For those affected by colon cancer, Keven Stonewall has emerged as ‘Chicago Hope’

20-year-old Keven Stonewall just completed his sophomore year at the University of Wisconsin, but unlike most college kids, he’s been billed as the great hope to cure colon cancer. 

Stonewall, who grew up on Chicago’s South Side, interned at Rush University while still in high school at the Chicago High School for Agricultural Sciences and since then, the results of his experiments have earned him numerous awards.

The son of two Chicago Public School teachers, Stonewall first fell in love with science in fifth grade while in class at the Chicago International Charter School’s Wrightwood Campus. That year, he asked family members for a microscope for Christmas and received four of them. 

Since then, Stonewall has done research that has been characterized by science leaders as ground-breaking, thus forging the prediction that he will indeed one day lead the way to a cure for colon cancer.

The Chicago Ambassador caught up with Stonewall recently, who is currently home for the summer before returning to Wisconsin to start his junior year as a microbiology major. 


Keven Stonewall searching for clues

Interviewed by Bob Chiarito for The Chicago Ambassador.

CA) Like it or not, do you realize that you’re a role model?

STONEWALL)  I hope I’m doing something right. That’s all I try to do.

CA) Is it a role that you accept?

STONEWALL)  I’ve definitely accepted it. I had role models growing up and I understand the role of a role model. It’s an honor.

CA) Who would you say made the biggest impact in your life when you were growing up?

STONEWALL)  My parents definitely played a big part in who I am now. I can say one person who really shaped my science career was my mentor in the lab, Dr. Carl Ruby (his lab director at Rush University lab, where he worked during his senior year of high school). He walked me through all the technical terms; science basically has its own language. I was coming from high school biology at the time. He sat down and went through a lot of things with me.

CA) You’re back in Chicago for the summer?

STONEWALL) Yes, I’m working for a biotech company right now for the summer.

CA) You’ve been billed as the 20-year-old that’s going to cure colon cancer. Does that pressure ever get to you?

STONEWALL)  I’m aware of the title that my name is associated with. As long as it leads to the the eradication of cancer as a whole, I’m fine with that. I know it’s a lot of pressure, but as long as I don’t get ahead of myself and stay focused things will be fine.

CA) You grew up in Ashburn on the South Side, where unfortunately most stories that make the news about African American men are negative. Does it bother you that you’re considered a stereo-type breaker?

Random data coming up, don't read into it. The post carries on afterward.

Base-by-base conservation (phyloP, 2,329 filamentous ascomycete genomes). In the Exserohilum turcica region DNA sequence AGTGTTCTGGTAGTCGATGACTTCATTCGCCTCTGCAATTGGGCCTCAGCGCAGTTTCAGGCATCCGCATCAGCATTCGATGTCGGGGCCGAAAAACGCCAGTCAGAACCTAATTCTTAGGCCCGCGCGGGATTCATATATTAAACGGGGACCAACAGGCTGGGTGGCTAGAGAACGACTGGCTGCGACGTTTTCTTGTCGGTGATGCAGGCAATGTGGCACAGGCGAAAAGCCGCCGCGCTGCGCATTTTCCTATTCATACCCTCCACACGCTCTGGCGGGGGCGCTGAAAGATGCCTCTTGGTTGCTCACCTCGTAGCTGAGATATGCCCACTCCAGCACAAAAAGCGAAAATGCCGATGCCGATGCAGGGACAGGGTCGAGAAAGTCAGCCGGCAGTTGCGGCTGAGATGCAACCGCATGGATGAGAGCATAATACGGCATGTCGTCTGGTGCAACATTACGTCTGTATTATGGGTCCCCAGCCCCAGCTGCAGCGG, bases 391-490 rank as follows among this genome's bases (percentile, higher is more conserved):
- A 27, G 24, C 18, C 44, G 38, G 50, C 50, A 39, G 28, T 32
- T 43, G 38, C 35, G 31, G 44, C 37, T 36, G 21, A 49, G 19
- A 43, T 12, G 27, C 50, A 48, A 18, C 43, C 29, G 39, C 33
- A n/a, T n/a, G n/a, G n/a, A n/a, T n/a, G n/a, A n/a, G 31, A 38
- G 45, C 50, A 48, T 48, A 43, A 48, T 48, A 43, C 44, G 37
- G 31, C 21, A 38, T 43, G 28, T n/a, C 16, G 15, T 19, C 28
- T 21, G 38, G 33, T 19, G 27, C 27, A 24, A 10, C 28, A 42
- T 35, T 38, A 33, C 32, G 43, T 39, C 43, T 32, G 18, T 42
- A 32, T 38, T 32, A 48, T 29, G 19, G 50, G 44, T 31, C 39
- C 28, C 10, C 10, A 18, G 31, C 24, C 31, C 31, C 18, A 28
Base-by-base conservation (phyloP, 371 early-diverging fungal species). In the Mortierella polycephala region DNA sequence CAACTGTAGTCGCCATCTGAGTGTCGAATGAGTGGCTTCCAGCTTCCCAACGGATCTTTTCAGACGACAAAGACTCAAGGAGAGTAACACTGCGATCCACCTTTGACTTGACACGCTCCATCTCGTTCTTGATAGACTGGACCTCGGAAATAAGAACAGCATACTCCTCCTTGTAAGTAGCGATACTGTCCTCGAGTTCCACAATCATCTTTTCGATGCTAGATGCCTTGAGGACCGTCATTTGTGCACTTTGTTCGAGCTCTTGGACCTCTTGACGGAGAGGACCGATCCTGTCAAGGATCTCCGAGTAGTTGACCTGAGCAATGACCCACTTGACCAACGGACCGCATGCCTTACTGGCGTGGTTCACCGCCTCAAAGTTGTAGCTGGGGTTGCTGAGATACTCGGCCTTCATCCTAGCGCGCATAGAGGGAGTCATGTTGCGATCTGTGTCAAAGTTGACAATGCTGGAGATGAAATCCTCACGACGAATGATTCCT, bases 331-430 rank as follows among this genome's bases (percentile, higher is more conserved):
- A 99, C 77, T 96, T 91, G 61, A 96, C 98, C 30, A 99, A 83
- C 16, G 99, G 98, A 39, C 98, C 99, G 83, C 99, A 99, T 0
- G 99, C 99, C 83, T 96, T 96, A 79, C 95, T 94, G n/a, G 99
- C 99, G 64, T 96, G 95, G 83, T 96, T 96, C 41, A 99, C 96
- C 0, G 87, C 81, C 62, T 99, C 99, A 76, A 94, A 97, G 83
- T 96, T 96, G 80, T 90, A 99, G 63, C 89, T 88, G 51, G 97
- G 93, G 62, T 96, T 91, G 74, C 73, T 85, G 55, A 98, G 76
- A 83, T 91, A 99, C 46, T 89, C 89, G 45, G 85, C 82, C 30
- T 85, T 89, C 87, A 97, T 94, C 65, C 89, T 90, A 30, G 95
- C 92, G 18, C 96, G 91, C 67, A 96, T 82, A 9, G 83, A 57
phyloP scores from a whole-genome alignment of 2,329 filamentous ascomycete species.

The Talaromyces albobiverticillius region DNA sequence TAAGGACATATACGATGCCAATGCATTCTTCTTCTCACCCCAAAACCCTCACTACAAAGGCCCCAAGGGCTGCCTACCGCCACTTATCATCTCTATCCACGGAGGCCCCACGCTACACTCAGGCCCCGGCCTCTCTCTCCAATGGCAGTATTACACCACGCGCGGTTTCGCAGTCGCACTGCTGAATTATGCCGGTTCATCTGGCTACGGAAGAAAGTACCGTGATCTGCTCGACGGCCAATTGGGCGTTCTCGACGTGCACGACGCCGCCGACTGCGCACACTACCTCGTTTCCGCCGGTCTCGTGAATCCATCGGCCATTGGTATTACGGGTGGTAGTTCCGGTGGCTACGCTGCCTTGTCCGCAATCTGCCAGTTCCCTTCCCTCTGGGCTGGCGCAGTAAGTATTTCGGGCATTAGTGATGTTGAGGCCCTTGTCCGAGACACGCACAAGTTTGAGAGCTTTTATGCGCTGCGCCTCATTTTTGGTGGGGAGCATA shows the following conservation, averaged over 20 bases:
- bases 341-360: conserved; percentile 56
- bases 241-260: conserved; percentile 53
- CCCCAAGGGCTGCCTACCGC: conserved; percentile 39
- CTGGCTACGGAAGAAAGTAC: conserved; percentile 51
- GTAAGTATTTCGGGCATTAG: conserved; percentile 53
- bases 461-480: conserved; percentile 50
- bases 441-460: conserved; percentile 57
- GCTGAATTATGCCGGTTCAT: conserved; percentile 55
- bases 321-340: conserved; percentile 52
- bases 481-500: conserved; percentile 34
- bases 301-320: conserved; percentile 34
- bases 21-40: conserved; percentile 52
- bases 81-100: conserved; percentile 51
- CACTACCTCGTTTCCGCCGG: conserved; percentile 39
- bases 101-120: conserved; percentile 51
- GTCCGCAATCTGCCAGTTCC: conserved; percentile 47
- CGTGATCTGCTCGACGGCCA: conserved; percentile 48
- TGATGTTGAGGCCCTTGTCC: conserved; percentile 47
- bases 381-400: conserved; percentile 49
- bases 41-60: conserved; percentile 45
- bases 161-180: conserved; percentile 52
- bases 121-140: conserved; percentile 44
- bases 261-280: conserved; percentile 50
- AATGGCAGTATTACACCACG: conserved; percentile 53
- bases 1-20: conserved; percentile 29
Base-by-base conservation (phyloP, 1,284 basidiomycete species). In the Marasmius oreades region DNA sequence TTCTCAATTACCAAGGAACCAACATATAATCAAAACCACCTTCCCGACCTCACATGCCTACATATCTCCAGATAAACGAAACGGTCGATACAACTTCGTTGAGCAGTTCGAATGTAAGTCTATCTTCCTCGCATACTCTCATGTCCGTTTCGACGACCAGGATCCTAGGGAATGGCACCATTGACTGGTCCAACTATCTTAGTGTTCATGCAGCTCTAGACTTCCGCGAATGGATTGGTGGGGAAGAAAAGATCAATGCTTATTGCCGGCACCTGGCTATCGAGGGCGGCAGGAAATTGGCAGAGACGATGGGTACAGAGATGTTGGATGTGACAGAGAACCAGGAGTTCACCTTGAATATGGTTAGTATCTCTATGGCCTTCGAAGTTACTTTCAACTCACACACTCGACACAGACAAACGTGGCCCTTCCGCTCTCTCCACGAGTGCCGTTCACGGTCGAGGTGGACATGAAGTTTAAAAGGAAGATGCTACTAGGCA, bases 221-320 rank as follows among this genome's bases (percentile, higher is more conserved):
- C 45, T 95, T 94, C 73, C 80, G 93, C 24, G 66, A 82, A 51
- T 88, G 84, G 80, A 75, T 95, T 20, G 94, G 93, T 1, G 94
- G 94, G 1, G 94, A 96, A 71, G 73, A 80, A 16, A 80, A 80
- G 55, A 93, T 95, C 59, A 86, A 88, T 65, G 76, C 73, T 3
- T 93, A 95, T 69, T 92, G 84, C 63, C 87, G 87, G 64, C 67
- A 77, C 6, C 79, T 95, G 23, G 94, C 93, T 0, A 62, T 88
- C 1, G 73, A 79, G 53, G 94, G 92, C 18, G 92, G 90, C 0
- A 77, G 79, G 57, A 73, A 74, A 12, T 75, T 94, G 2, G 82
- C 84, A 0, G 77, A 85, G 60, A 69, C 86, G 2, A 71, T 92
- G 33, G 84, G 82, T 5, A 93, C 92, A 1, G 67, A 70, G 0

STONEWALL) I try to generate positivity. I’m aware of the violence, it’s ridiculous. That’s one thing that I hope my story does — inspire people to do something different. I’m from the same area where a lot of those guys are from and I’m grateful now that I didn’t always follow the crowd. If I did, God knows where I’d be today.

CA) What was the major difference, was it your parents?

STONEWALL)  My parents definitely. At an early age I was always thinking for myself and to myself. I wasn’t a loner, but I just knew in my mind that I wasn’t going to follow the crowd.  I remember when I was young I thought, ‘I have a goal, and to achieve that goal I need to stay focused and stay out of trouble.’ I was occupied, I played baseball and other things and that helped.

CA) You fell in love with science when you were in fifth-grade?

STONEWALL)  Yeah. We had a class with microscopes and I fell in love with them. I went and asked my parents for one for Christmas.

CA) What was it that drew you towards fighting colon cancer?

STONEWALL)  When I first started doing research, I wanted to focus on cancer in general. What drew me to colon cancer was that I thought it was ridiculous how much of a disparity there was in the ages of those stricken with it. It’s generally considered an older person’s disease, but it also can be a younger person’s disease.

CA) I understand that you had a friend who had an uncle that had colon cancer, correct?

STONEWALL)  Yes, well, he died from cancer, not colon cancer. But that sparked it from there. It motivated me to focus on cancer as a whole, and then I saw how his uncle’s disease affected my friend as a student. It made me want to do something about it. I wasn’t afraid to step up into that role, because my parents always taught me to be brave and do what you have to do.

CA) You’ve won a few awards and gotten some recognition. What would you say is your proudest moment so far?

STONEWALL)  I really loved the opportunity to give a TEDx Talk. That’s something that I always wanted to do, it was always a life goal. So, when I was invited to give a TEDx Talk I was really excited. I was jumping around, saying ‘this is awesome!’

CA) Outside of being in the lab and your science work, what other things do you like to do?

STONEWALL)  I like to hang out with my friends. You can’t just focused on one area. I try to be as well-balanced as possible. I’m reminding myself of that lately. I work out, I hang out with friends downtown, I’m a regular college kid. That’s a big reason I picked Wisconsin. I know the academics are there and the research opportunities are amazing, but there’s that social life there.


Keven Stonewall outside of the lab.

CA) I know you have a couple years left at Wisconsin, but have you considered what you want to do after graduation?

STONEWALL)  Medical school is a big plan. I’m always going through life with an open mind also. I’m open to anything, wherever the possibilities and opportunities take me.

CA) We’ll be keeping tabs on you and be looking for big things in the future from you.

STONEWALL)  I appreciate that.

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